Most every religion believes in peace.  Peace with one’s self as much as with one’s neighbor.  It is certainly an excellent ideal, however peace eludes those who believe World Peace will come when everyone is my religion.  The faithful believe in peace, talk peace, and want peace.  But the various religions are so discontented with each other, peace is hard to achieve.  Walking out the doors of the churches, synagogues, and mosques are nice people who really believe in peace.  But their convictions can be taken advantage of by fanatical leaders who wave a religious flag and wield a sword.  Religious differences start wars and are a driving force in most wars.  So much aggression, both historical and modern, is exhibited by the faithful in the name of their God.  The philosopher Aldous Huxley notes “There is hardly a single large-scale crime in history which has not been committed in the name of God.”[1]  The religious want peace, speak for peace, and pray for peace, but imbedded in most religions is a plethora of fears.  Fear of death, damnation, sinners, sexuality, and their god.  Fear of others who do not hold similar values.  These fears can surface and override the hope of peace with much less noble reactions.  In addition, religion is a part of many people’s own very personal identity.  Differences in religion are not taken as just differences of opinion, but something much deeper.  When the other guy is not of the proper faith, he is presupposed to be evil, immoral, possessed, cursed, or just plain bad.  When people differ with one another on such a deep spiritual level they end up detesting and distrusting each other.  And sometimes this breaks out into Hatred and Violence, not peace.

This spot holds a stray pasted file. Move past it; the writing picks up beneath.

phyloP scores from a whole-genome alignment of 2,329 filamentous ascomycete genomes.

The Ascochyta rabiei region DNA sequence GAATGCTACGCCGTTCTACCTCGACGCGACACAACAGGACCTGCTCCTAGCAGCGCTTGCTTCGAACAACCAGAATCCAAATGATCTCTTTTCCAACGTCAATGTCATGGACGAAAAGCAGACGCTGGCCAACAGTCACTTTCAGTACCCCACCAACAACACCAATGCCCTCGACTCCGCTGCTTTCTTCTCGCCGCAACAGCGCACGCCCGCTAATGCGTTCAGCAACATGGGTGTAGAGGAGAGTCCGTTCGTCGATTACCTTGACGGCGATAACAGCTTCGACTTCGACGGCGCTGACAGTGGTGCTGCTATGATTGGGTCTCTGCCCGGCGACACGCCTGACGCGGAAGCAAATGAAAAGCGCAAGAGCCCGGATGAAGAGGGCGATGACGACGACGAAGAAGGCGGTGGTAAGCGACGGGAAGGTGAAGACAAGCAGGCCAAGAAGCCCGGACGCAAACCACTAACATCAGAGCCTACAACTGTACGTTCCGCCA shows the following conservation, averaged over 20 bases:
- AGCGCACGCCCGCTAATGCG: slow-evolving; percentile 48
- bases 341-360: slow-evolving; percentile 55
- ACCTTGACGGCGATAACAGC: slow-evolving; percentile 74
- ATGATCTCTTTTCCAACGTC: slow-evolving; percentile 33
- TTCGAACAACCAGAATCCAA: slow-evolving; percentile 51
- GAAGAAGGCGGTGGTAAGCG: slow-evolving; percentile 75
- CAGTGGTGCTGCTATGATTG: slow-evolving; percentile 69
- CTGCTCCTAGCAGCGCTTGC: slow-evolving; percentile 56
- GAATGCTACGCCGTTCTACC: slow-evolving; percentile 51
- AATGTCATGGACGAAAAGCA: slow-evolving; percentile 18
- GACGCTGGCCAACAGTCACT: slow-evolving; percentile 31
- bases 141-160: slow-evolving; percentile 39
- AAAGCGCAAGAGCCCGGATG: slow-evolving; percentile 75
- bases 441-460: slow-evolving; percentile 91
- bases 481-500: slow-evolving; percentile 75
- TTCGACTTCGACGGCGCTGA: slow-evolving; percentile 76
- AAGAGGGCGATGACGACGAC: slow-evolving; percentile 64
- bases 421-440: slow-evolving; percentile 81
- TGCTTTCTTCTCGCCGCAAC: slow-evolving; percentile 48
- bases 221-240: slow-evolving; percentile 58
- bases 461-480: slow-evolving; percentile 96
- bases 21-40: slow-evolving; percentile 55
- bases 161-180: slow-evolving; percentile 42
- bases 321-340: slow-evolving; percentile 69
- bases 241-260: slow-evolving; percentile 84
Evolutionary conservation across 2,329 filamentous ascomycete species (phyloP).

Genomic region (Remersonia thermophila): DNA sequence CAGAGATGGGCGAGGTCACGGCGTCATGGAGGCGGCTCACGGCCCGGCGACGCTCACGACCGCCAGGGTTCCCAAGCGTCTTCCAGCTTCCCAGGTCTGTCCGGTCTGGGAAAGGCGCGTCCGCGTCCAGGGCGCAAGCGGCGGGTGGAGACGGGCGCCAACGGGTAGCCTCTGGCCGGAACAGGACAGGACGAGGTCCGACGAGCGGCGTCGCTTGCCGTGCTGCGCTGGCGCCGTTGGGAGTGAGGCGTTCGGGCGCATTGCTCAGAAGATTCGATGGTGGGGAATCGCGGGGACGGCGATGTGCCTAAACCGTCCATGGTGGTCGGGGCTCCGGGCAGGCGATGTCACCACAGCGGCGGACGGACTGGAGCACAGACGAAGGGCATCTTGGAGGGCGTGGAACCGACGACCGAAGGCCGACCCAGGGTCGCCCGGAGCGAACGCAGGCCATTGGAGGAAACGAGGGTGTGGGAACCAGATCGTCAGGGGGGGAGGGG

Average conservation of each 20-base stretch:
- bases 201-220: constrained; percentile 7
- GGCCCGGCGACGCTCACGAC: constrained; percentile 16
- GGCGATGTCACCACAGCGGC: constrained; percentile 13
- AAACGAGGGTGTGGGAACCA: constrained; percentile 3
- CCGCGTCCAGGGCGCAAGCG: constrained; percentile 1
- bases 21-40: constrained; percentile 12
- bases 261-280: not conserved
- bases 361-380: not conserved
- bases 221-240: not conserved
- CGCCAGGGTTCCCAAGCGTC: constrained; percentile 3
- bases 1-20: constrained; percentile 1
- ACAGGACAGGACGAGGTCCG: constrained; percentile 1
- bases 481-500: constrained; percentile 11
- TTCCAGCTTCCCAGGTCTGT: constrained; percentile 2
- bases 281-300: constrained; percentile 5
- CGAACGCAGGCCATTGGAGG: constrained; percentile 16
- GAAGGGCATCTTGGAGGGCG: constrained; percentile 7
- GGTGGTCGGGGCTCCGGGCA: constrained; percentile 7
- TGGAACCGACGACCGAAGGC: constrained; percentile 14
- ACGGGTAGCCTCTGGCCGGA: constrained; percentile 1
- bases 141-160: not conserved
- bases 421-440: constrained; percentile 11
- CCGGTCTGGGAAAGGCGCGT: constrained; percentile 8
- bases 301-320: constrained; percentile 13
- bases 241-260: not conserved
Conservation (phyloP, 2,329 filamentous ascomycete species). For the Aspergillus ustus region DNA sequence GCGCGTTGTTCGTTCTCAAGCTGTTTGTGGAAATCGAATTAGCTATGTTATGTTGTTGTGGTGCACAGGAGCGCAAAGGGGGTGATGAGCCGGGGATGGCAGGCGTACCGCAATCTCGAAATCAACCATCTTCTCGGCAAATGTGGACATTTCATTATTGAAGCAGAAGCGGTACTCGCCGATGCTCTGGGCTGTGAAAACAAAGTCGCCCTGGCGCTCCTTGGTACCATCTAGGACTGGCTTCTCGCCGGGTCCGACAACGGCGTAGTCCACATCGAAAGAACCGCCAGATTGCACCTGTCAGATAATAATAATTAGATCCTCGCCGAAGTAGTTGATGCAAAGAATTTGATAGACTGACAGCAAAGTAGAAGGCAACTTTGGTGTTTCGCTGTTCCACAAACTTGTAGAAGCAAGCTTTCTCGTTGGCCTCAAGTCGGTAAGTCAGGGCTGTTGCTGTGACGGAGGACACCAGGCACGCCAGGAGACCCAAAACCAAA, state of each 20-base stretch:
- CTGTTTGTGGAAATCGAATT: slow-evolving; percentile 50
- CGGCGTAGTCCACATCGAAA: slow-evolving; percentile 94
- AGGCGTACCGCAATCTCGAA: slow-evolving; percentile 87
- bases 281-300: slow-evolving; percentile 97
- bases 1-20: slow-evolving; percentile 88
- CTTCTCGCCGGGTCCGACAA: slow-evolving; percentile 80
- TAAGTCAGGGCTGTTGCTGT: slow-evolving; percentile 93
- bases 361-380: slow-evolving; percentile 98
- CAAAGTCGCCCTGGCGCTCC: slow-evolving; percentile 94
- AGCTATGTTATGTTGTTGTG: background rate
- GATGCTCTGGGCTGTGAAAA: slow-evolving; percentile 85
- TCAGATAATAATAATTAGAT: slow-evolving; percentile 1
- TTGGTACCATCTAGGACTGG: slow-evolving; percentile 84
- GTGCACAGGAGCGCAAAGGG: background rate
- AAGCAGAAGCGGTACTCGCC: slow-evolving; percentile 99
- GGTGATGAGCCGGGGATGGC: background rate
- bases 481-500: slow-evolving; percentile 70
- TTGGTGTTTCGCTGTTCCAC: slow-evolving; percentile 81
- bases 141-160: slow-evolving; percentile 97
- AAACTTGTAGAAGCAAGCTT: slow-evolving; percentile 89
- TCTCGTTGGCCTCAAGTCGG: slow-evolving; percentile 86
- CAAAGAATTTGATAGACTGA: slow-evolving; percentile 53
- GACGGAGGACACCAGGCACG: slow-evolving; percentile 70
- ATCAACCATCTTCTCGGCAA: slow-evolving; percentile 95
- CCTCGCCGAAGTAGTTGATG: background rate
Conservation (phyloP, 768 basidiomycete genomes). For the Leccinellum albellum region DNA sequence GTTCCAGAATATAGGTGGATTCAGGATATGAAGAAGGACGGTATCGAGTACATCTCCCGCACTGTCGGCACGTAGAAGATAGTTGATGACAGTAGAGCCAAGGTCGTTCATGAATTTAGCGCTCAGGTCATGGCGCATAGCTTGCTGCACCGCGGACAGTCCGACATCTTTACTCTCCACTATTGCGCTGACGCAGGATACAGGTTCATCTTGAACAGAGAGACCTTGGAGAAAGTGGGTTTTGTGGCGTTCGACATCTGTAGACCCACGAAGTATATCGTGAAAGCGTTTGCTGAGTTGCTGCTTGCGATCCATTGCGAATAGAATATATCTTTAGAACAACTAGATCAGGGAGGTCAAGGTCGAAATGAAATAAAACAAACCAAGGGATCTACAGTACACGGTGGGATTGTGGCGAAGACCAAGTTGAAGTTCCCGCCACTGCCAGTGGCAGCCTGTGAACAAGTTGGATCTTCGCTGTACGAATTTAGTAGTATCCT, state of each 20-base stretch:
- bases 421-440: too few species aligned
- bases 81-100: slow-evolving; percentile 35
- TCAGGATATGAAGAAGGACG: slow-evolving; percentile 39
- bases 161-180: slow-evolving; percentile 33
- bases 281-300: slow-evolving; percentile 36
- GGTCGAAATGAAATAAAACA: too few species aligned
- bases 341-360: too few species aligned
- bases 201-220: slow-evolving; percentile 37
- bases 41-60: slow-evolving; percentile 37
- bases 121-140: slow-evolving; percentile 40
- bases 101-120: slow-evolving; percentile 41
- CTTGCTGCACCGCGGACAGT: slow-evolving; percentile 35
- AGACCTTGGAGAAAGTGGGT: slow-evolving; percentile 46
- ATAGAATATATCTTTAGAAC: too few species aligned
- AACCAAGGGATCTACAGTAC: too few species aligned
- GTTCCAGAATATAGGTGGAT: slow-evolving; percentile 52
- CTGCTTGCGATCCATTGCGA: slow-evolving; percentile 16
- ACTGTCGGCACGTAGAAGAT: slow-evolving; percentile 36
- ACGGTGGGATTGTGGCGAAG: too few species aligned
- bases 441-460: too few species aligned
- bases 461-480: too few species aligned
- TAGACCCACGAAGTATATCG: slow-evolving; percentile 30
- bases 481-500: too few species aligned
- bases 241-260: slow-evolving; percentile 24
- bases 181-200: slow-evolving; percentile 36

[1] Aldous Huxley, Huxley and God Essays, HarperCollins, 1992, pp. 254.